United States District Court, W.D. Wisconsin
ROBERT L. COLLINS BEY, Plaintiff,
TONEY ASHWORTH, CAPTAIN TRATTELS, TIM DOUMA, and MICHAEL MEISNER, Defendants.
D. Peterson District Judge.
Robert L. Collins Bey, appearing pro se, is an inmate at the
Wisconsin Secure Program Facility. He alleges that prison
officials violated his constitutional right to due process in
a conduct-report proceeding that led to him being placed in
segregation for a year. He contended that there were numerous
procedural problems with the conduct-report proceedings, such
as not being given enough time to prepare, not being allowed
to have his witnesses attend the hearing, and being convicted
on insufficient evidence.
screened Collins Bey's complaint and dismissed most of
his due process claims because the Due Process Clause
requires only that he receive “‘informal,
nonadversarial due process.'” Dkt. 14, at 2-3
(quoting Westefer v. Neal, 682 F.3d 679, 684 (7th
Cir. 2012)). Between the initial screening order and an order
granting Collins Bey reconsideration of that order, I allowed
him to proceed on claims against Toney Ashworth and Captain
Trattels for failing to act as neutral decisionmakers, and
against defendant reviewers Tim Douma and Michael Meisner for
failing to intervene after being alerted about Ashworth and
Trattels's bias. See Dkt. 14 and Dkt. 16.
Collins Bey continued to press additional claims, but I told
him that his current allegations supported only the claims
against Ashworth, Trattels, Douma, and Meisner; he would have
to file an amended complaint if he wanted to bring additional
claims. Dkt. 23, at 2.
Bey has now submitted a proposed amended complaint. Dkt. 24.
Under Federal Rule of Civil Procedure 15(a)(2), I
“should freely give [a plaintiff] leave [to amend] when
justice so requires.” But because Collins Bey's
proposed amended complaint does not state any new claims for
relief, I will deny him leave to amend. Collins Bey does not
directly explain what he has changed in the new complaint; I
identify the following changes below.
Bey now says that in addition to being sentenced to
segregation status for about a year, his placement in
segregation caused him to lose the ability to earn good-time
credits. I take him to be saying that this loss of the
potential to accrue good-time credit means that he was
entitled to more extensive due process protections than those
discussed in Westefer, and therefore he should be
allowed to proceed on additional due process claims about the
various ways that officials failed to follow state procedures
in his disciplinary process. But this court has previously
held that prisoners are not deprived of a liberty interest
when they lose the ability to earn good-time credits because
of a segregation placement. Wheeler v. Dep't of
Corr., No. 03-cv-576-bbc, 2003 WL 23100288, at *5 (W.D.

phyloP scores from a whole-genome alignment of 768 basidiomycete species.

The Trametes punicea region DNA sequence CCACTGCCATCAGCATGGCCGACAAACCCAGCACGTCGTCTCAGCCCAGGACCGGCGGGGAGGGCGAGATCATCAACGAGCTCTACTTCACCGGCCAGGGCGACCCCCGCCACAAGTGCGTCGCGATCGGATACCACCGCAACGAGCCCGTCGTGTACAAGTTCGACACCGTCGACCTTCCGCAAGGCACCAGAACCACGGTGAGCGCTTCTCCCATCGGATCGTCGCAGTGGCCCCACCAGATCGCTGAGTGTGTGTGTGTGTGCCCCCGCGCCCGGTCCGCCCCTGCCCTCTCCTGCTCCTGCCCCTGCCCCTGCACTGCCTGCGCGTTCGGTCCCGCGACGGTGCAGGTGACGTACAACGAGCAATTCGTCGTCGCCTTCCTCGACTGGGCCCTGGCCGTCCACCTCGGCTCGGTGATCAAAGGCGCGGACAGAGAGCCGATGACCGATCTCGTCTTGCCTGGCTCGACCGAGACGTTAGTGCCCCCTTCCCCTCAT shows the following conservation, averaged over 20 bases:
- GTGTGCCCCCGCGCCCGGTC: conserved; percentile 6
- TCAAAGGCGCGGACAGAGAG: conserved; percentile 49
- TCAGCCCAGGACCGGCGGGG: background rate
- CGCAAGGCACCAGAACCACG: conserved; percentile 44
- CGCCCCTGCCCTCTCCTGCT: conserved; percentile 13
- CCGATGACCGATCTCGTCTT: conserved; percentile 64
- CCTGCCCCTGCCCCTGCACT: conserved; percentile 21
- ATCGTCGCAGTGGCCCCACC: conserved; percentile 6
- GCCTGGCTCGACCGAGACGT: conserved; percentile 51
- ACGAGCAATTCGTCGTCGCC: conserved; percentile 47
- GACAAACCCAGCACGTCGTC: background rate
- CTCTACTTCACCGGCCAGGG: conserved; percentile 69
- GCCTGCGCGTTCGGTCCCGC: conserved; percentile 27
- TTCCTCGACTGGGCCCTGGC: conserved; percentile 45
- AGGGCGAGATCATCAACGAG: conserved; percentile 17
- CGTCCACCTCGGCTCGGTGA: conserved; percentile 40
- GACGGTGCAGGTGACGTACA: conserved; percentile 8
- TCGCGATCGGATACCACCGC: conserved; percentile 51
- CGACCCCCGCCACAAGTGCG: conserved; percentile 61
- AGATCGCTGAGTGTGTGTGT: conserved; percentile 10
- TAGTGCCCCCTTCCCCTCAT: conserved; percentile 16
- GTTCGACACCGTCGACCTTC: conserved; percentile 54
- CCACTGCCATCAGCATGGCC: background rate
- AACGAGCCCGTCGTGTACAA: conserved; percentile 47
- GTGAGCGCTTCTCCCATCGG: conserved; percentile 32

Wis. Nov. 14, 2003) (citing Higgason v. Farley, 83
F.3d 807, 809-10 (7th Cir. 1996) (denying inmate access to
educational program for which he would be eligible for
good-time credits did not infringe liberty interest)).
Because there is no liberty interest associated with the loss
of the ability to earn good-time credits-as opposed to the
elimination of good time already earned-Collins Bey's
claims are still limited to claims about deprivations of the
informal process guaranteed by Westefer.
Bey attempts to bring a claim against defendant Mary Leiser
for acting against his interest as his staff advocate, going
so far as to say that he was guilty at the hearing. But due
process does not require prison officials to appoint a lay
advocate to assist inmates during disciplinary hearings
unless the inmate is illiterate or where the complexity of
the issues makes it nearly impossible for the inmate to
respond to the charges on his own. Wilson-El v.
Finnan, 263 Fed.Appx. 503, 506 (7th Cir. 2008)). Collins
Bey does not allege that this is the case, so he has no claim
against Leiser regardless of her effectiveness as an
Bey attempts to bring claims against all of the defendants
for working together against him. He says that defendant
prison officials have “initiated and carried out a
campaign of retaliatory actions” against him because in
1982 he was convicted of killing two police officers. Dkt.
24, at 5. He says that he is innocent of those crimes, but
that DOC officials have labeled him as a “cop
killer” and have singled him out for harassment ever
since. But with the exception of defendant Douma-against whom
he has already stated a claim-Collins Bey does not allege
what each defendant did to participate in this
“campaign, ” or how he knows that each of the
defendants took an adverse action against him for the purpose
of retaliating against him. Conspiracy claims must be pleaded
with specificity and cannot rest on vague, ill-defined
allegations. See Ryan v. Mary Immaculate Queen Ctr.,
188 F.3d 857, 860 (7th Cir. 1999). Without allegations tying
each defendants' conduct together as part of an
overarching scheme, his claims against each defendant is
limited to that defendant's direct conduct. As discussed
in my previous orders, most of defendants' alleged
misconduct in the disciplinary process does not support a due
process claim because of the limited due process protections
he is afforded under Westefer.
fact that Collins Bey calls defendants' actions
retaliatory does not change this. His allegations do not
support any First Amendment retaliation claims because he
does not allege that defendants harmed him because of his
protected speech; he says that they treated him poorly
because of the nature of his conviction.
ORDERED that plaintiff Robert L. Collins Bey's motion for
leave to amend ...